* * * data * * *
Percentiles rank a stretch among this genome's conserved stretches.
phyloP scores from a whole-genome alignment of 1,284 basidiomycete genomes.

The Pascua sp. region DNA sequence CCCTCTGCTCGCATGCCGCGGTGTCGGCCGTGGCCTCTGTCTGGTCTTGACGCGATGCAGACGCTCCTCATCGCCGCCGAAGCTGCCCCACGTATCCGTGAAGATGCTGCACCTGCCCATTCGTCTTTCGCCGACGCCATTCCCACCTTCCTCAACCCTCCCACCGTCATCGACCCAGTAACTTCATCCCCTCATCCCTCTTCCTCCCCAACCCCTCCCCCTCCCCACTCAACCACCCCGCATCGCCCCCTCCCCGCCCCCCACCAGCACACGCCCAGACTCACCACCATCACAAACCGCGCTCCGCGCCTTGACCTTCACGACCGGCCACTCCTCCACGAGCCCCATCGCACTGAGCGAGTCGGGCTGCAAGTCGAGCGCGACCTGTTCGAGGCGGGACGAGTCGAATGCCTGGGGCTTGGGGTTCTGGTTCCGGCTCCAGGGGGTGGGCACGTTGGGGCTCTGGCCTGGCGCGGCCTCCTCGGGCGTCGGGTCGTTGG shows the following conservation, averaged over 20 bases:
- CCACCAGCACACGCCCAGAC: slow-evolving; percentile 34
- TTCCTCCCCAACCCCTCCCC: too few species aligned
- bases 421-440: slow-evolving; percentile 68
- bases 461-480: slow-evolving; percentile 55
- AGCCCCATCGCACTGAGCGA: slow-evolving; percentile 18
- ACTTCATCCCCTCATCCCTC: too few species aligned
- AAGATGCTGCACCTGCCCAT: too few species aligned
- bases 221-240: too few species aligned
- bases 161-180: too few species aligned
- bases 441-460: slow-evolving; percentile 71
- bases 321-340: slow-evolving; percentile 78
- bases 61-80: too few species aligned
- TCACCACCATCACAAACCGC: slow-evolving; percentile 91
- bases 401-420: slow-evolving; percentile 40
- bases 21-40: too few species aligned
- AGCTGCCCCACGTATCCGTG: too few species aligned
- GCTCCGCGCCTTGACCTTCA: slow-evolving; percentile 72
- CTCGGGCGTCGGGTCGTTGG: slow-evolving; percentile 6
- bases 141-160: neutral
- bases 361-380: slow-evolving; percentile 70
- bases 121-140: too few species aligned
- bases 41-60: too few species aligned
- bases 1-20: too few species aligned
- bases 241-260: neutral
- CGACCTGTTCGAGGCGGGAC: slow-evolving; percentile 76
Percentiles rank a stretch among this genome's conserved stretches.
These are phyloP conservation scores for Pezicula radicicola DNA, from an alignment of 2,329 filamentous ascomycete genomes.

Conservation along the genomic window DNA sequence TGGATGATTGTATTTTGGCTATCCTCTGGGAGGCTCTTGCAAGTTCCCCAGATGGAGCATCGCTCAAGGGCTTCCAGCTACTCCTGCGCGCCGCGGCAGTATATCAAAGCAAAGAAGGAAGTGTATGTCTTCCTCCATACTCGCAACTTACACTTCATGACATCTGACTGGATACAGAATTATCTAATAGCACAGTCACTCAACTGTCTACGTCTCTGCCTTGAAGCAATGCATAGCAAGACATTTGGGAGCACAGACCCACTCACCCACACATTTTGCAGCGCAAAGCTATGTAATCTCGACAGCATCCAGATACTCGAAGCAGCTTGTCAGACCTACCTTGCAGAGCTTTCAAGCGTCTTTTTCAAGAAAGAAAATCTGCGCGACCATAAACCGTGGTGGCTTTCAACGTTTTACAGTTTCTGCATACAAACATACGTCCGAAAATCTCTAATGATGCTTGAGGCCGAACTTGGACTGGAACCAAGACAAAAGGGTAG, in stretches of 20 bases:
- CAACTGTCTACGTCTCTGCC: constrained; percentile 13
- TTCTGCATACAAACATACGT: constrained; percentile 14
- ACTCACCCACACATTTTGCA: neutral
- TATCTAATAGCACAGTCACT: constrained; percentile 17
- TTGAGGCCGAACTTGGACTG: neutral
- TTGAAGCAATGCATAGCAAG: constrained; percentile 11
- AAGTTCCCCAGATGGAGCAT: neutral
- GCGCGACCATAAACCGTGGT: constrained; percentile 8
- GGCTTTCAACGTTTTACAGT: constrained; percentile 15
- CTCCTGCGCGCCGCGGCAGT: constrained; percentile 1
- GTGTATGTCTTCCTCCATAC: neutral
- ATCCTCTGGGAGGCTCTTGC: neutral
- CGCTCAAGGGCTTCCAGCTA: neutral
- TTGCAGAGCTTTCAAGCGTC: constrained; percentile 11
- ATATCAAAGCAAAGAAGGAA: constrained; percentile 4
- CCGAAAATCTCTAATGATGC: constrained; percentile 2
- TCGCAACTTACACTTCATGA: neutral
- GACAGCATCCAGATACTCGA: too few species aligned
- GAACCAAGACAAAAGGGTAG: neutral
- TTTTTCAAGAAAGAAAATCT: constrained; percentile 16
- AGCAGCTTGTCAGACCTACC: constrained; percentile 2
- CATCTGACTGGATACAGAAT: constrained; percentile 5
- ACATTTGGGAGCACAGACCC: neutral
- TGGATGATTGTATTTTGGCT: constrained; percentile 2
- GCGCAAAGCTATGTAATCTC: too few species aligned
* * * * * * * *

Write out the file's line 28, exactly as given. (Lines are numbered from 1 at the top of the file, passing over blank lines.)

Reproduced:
- CGACCTGTTCGAGGCGGGAC: slow-evolving; percentile 76